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with headquarters in San Francisco.

* * *

New officers of the San Francisco
Junior Chamber of Commerce were

Herbert M. Cliisholm, advertising
manager of Blake, Moffitt & Towne, was
elected president; executive Nice-presi-
dent is William K. Ward of Gunn Carle
& Company; vice-president and treas-
urer, Robert H. Parsons of Johnson &
Higgins; vice-president, James G. Mar-
ket, E. S. Browning Company; secretary-
manager, Paul Naton.



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This report from the nation's capital is pre-
pared each week by Alexander von Hafften.
manager of the Washington Office of the San
Francisco Chamber of Commerce.




r f PUBLISHED BY THE



PUBLISHED BY THE

SAN FRANCISCO CHAMBER OF COMMERCE



Volume 5



Thursday, December 30, 1948



Number 53



IKeporli
ZJ-roni Uke L,liamber 5

WASHINGTON OFFICE



WEST COAST MARITIME STUDY

A report on Labor-Management Rela-
tions of the West Coast Maritime Indus-
try has just been issued by the Joint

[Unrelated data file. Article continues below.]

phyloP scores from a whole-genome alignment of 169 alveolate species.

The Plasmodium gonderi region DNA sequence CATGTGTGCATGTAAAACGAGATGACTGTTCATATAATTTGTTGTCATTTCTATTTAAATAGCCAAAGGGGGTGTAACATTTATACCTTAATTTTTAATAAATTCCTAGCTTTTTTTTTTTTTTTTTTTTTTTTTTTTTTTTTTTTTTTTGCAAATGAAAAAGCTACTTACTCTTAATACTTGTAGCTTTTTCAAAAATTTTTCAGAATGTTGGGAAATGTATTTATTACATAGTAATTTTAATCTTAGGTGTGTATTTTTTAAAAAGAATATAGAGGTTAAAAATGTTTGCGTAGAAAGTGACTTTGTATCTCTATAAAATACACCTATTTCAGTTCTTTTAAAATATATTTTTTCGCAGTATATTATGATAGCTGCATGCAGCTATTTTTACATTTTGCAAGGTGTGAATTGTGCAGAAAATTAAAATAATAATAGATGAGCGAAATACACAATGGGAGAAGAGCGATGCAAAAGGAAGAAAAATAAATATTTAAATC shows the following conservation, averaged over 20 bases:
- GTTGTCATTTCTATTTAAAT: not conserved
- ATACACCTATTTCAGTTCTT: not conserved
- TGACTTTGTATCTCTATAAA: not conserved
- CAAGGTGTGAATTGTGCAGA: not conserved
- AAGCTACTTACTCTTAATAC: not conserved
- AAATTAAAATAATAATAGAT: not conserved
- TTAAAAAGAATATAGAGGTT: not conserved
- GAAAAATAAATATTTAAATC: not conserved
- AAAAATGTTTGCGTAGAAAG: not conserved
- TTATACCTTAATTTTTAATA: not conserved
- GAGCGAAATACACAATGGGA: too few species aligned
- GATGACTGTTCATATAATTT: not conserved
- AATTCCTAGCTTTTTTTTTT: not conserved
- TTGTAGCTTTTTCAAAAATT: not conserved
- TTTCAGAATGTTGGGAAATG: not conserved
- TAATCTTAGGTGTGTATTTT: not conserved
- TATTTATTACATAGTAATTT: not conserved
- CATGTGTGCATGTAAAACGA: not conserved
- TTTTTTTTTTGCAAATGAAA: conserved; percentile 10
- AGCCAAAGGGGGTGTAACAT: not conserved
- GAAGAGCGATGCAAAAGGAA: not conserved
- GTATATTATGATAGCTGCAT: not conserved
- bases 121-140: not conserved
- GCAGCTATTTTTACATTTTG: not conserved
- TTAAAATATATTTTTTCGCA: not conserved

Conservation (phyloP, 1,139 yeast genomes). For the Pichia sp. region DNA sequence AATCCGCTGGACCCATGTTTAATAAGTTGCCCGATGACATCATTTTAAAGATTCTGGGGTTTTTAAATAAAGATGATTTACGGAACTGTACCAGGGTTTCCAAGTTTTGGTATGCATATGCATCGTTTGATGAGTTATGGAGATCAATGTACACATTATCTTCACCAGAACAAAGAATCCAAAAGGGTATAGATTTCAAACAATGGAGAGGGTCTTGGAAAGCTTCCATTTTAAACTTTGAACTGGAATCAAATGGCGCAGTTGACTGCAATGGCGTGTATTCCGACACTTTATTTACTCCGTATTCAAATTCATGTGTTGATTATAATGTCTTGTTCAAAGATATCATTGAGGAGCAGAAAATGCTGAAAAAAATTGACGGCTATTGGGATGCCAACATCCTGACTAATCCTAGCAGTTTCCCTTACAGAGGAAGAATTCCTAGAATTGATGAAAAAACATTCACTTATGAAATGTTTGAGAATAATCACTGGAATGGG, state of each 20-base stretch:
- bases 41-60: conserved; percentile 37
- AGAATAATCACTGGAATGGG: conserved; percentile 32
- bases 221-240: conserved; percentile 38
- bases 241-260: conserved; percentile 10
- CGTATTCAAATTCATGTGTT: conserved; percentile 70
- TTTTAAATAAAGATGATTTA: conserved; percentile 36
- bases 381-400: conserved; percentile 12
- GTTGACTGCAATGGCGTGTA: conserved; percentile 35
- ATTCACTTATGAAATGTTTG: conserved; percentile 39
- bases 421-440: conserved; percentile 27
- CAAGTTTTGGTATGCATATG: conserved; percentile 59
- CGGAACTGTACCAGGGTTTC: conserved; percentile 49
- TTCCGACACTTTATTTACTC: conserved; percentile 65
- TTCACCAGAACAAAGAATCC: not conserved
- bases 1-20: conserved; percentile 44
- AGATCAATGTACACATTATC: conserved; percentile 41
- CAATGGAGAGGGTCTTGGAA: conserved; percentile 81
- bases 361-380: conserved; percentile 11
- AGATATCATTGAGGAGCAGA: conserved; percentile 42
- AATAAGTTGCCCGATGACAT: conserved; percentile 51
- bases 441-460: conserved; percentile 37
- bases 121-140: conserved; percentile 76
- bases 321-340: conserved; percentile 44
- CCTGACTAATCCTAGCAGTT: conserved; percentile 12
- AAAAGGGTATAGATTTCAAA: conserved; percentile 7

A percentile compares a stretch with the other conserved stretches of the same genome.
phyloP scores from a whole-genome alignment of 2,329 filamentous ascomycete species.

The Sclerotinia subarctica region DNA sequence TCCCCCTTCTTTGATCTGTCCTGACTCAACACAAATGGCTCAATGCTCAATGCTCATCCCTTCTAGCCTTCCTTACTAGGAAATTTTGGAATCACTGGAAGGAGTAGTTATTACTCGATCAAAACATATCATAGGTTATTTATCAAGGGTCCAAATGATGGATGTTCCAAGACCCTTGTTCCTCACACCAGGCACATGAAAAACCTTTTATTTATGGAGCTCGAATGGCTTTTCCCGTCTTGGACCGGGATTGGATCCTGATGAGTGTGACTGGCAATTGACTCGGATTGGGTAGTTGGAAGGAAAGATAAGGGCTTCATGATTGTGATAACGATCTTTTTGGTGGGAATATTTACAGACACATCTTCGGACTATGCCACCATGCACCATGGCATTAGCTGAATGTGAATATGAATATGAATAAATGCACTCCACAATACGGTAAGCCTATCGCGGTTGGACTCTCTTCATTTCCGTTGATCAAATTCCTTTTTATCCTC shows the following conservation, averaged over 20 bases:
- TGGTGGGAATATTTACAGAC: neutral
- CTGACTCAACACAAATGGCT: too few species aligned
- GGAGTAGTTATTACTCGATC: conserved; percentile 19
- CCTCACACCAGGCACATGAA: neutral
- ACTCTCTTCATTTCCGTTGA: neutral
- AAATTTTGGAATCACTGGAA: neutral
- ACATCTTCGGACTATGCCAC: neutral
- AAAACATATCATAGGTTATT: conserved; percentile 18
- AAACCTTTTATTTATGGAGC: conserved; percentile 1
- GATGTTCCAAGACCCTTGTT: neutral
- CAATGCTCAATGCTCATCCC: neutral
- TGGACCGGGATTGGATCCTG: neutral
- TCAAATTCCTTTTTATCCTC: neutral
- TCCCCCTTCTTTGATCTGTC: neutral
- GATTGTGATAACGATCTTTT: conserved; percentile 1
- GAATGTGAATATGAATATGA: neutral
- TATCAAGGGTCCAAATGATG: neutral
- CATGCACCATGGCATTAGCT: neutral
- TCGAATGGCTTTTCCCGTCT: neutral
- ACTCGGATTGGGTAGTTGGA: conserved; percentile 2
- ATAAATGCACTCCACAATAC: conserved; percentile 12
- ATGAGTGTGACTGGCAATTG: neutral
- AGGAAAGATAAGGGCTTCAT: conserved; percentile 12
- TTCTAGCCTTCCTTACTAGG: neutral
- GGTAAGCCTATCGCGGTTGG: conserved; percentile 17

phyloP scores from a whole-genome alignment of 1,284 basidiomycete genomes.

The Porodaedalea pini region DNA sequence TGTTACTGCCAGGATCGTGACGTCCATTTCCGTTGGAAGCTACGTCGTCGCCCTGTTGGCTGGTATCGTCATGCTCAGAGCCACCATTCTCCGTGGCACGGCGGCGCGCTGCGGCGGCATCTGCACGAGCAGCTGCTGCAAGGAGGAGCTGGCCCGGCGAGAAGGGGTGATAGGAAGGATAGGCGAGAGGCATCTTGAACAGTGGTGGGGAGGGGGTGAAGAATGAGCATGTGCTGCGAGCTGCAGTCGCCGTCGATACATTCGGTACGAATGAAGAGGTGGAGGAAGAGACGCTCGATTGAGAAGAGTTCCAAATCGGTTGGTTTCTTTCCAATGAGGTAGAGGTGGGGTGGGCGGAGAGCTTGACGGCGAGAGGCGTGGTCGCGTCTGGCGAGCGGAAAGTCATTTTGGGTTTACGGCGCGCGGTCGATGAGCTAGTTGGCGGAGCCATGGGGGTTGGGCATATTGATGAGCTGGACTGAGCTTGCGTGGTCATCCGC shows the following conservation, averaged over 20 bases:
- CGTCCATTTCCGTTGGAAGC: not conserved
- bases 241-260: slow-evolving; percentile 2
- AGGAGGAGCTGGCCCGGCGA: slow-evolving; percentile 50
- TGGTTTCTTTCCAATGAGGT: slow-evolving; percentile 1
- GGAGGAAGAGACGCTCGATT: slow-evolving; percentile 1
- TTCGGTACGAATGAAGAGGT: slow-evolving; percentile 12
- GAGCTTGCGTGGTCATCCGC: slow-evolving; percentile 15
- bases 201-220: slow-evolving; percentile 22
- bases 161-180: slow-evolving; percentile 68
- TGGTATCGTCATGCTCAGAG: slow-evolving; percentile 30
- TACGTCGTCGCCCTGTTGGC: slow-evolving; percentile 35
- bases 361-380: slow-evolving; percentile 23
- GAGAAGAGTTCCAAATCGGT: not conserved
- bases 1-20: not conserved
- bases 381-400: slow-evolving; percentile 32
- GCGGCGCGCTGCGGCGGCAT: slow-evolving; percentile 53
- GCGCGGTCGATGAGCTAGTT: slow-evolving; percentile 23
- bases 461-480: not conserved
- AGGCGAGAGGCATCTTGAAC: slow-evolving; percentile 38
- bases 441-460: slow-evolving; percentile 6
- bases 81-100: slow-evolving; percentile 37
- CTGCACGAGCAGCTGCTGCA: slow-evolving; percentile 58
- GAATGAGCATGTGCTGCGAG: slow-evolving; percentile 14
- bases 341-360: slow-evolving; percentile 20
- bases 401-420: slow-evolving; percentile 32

Committee on Labor-Management Rela-
tions of the Congress of the United
States. This Joint Committee was cre-
ated pursuant to Section 401 of Public
Law 101 (80th Congress) which estab-
lished a Joint Congressional Committee
to be known as the Joint Committee on
Labor-Management Relations.

The report describes the industrial re-
lations in the Pacific Coast Maritime In-
dustry over the past fourteen years. It
traces the history of collective bargain-
ing agreements between labor and man-
agement and critically appraises the
causes of conflict.

The San Francisco Chamber's Wash-
ington Office will be glad to furnish
copies of this report to those who request
them.

ANHYDROUS AMMONIA

The Department of Commerce re-
ported thai nearlj 5.000 tons of Army-
produced anhydrous ammonia have been
allocated for shipment during the first
three months of 1949 to three fertilizer
plants which otherwise would be forced
to suspend or curtail operations for lack
of this product. The Farm Service Com-
pany of Oakland, California, and the
Columbia Metals Company of Seattle,
Washington, are two of the three plants
allocated this material.

The first quarter allocations were
granted under a provision of the Foreign
Aid Appropriations Act, which specifies
that 10'' 'r of Army-produced anhydrous